Refugees play a uniquely important role in our economy. More than almost any other immigrant group, they are motivated to move beyond the place they came from and become American. According to an NAE analysis of likely refugees, a full 84.3 percent of refugees who have been in America between 16 and 25 years have taken the step of becoming U.S. citizens, compared to just over half of all other immigrants in the country that long.1 And although refugees receive assistance upon arriving in the country, they quickly ascend the income ladder. The median individual income of refugees who have been in the country 16 to 25 years is almost triple those who have been here five years or less. In fact, many aging and once declining communities—from Utica, New York to inner city St. Louis—have credited young, entrepreneurial refugees with reinvigorating their local economy and commercial main streets.2

1 Data on this page is based off NAE analysis of likely refugees in the American Community Survey, 2015 sample.
2 Sasha Chanoff, “Refugees Revitalize American Cities,” November 25, 2016. Available online.

Upwardly Mobile

Unlike other immigrant groups, refugees often arrive in the country without a family network or strong connections to local employers. But, much like the many immigrants who came before them, they quickly begin to build new lives and achieve greater economic success. At right, we show how the household incomes of refugees grows with additional time in the United States. By the time a refugee has been in the country for more than 25 years, their household income reaches almost $66,000, far higher than the $53,000 median income of American households overall.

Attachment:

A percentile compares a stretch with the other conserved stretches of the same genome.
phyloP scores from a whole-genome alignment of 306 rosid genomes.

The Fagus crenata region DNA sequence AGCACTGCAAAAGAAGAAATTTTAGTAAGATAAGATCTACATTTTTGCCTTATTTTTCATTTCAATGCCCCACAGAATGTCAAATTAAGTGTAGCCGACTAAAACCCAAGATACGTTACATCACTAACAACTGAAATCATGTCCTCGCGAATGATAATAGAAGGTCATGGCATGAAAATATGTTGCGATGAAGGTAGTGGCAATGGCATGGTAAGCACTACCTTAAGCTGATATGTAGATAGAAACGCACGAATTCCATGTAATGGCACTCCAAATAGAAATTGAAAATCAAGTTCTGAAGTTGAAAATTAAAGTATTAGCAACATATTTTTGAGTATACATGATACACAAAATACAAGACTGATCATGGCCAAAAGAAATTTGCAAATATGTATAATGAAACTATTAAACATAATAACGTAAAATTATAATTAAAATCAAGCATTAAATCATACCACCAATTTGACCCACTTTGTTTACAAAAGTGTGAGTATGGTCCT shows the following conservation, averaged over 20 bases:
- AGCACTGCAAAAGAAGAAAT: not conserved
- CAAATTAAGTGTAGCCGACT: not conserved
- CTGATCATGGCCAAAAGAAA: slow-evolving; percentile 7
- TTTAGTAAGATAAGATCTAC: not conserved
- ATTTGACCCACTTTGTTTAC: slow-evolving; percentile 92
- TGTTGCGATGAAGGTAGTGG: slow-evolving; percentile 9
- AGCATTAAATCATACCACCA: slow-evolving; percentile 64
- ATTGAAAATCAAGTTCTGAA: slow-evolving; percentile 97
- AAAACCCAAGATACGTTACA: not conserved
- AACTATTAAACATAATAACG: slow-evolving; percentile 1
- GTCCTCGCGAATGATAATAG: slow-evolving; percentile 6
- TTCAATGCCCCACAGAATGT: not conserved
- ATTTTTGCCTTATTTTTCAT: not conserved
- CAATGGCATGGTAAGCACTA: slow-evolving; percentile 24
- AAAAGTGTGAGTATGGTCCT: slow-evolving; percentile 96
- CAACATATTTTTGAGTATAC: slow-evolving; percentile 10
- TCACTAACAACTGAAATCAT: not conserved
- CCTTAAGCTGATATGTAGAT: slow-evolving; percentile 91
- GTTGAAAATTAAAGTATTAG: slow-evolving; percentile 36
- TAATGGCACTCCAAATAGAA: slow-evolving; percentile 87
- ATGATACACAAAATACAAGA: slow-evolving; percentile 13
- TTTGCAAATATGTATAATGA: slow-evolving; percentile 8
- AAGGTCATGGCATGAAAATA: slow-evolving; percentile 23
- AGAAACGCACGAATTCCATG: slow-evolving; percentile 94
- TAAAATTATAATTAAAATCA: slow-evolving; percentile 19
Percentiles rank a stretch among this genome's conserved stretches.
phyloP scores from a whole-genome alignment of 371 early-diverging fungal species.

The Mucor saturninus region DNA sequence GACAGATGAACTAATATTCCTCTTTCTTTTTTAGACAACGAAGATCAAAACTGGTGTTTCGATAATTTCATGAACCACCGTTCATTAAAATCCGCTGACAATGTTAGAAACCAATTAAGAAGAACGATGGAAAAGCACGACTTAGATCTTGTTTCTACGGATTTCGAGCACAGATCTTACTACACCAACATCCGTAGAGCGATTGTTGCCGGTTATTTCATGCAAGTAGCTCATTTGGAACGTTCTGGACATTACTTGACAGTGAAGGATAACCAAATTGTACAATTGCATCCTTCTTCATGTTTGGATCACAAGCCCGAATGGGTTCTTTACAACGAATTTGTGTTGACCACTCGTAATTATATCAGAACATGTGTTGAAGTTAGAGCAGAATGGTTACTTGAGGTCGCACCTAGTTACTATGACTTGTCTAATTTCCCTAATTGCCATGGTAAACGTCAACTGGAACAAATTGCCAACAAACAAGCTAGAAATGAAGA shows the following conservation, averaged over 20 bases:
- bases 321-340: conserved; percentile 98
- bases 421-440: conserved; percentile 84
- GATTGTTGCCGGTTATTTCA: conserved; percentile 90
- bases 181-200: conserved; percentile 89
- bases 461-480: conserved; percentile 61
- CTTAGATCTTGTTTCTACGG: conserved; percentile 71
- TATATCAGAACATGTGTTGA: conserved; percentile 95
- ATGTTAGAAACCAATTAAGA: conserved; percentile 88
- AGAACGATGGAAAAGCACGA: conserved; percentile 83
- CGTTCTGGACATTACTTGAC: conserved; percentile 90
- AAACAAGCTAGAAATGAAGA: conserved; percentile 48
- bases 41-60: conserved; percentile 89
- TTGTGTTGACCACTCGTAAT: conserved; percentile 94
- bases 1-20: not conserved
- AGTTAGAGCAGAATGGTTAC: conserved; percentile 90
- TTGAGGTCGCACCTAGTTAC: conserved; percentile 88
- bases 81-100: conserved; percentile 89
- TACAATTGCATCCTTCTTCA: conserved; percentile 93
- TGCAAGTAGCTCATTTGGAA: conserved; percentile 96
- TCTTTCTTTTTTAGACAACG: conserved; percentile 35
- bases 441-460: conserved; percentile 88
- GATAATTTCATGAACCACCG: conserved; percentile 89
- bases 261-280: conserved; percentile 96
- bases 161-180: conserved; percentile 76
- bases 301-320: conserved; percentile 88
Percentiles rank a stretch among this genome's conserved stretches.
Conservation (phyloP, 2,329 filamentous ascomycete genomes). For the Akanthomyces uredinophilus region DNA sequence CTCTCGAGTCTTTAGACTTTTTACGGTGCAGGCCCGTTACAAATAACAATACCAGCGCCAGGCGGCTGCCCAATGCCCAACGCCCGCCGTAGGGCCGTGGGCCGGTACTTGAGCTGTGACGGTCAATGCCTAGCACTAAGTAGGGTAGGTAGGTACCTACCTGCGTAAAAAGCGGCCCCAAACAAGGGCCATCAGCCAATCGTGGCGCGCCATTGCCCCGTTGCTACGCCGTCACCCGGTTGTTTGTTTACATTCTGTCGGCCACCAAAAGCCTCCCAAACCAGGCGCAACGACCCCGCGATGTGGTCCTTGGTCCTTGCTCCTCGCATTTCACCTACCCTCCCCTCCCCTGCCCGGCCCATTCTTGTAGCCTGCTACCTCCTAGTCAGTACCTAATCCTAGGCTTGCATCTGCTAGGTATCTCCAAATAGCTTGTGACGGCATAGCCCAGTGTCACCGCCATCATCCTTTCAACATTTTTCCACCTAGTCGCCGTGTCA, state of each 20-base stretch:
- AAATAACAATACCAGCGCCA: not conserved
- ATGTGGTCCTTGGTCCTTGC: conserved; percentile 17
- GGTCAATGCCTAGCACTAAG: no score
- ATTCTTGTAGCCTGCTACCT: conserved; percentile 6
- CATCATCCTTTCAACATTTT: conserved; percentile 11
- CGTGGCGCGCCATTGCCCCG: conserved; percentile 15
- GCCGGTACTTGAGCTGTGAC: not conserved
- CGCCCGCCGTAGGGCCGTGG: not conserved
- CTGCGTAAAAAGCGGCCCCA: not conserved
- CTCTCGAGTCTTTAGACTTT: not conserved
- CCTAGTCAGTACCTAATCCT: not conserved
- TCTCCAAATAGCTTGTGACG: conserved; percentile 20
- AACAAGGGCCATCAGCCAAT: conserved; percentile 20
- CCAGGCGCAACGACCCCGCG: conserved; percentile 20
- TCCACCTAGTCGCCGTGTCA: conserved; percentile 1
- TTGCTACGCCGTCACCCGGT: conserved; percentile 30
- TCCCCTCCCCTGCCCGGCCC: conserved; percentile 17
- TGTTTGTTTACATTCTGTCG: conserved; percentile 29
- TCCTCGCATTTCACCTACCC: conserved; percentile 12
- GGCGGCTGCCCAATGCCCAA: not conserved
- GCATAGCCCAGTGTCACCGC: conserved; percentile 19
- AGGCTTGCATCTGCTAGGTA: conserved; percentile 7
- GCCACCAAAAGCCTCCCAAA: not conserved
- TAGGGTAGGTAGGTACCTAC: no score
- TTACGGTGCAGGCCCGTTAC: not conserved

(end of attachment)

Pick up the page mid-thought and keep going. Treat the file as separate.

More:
Median Household Income of Refugees, by Length of Time in the United States, 2015
5 Years or Less $24,400
6 and 15 Years $36,000
16 and 25 Years $50,100
More than 25 Years $65,580

Impact on Crime

When a large number of refugees arrive in a given city, does crime rise in subsequent years? To examine this, NAE used FBI crime statistics to look at the crime rate patterns in the 10 cities that resettled the most refugees relative to the size of their population between 2006 and 2015. In nine of the 10 cities, both violent and property rates crime fell, in some cases, dramatically. The one city that saw crime increase was battling a well-documented opioid epidemic during this same period.

Change in Crime Rates in Cities that Resettled the Most Refugees Relative to the Size of their Population, 2006-2015
City Percent Change in Violent Crime Rate Percent Change in Property Crime Rate
Clarkston, Georgia -4.8% -8.0%
Decatur, Georgia -62.2% -8.9%
El Cajon, California -31.7% -43.7%
West Springfield, Massachusetts 87.9% 2.6%
Utica, New York -20.0% -23.6%
Southfield, Michigan -77.1% -46.0%
Syracuse, New York -25.6% -24.9%
New Bern, North Carolina -37.5% -36.5%
Lancaster, Pennsylvania -20.6% -38.1%
Glendale, California -47.1% -10.9%
Twin Falls, Idaho -4.3% -35.4%


Because they have often fled untenable situations back home, refugees tend to be highly motivated to embrace their new lives in America. Refugees have far higher naturalization rates than immigrants in the country overall. They also assimilate into America by quickly acquiring English language skills.

Key Stats
29.3 percent: Share of refugees in the country less than five years who report speaking English very well or exclusively.
53.4 percent: Share of refugees in the country five to 16 years with that level of command of English.
84.3 percent: Share of refugees in the country between 16 to 25 years who have become citizens.
51.2 percent: Share of immigrants in the country overall for that long who have naturalized.

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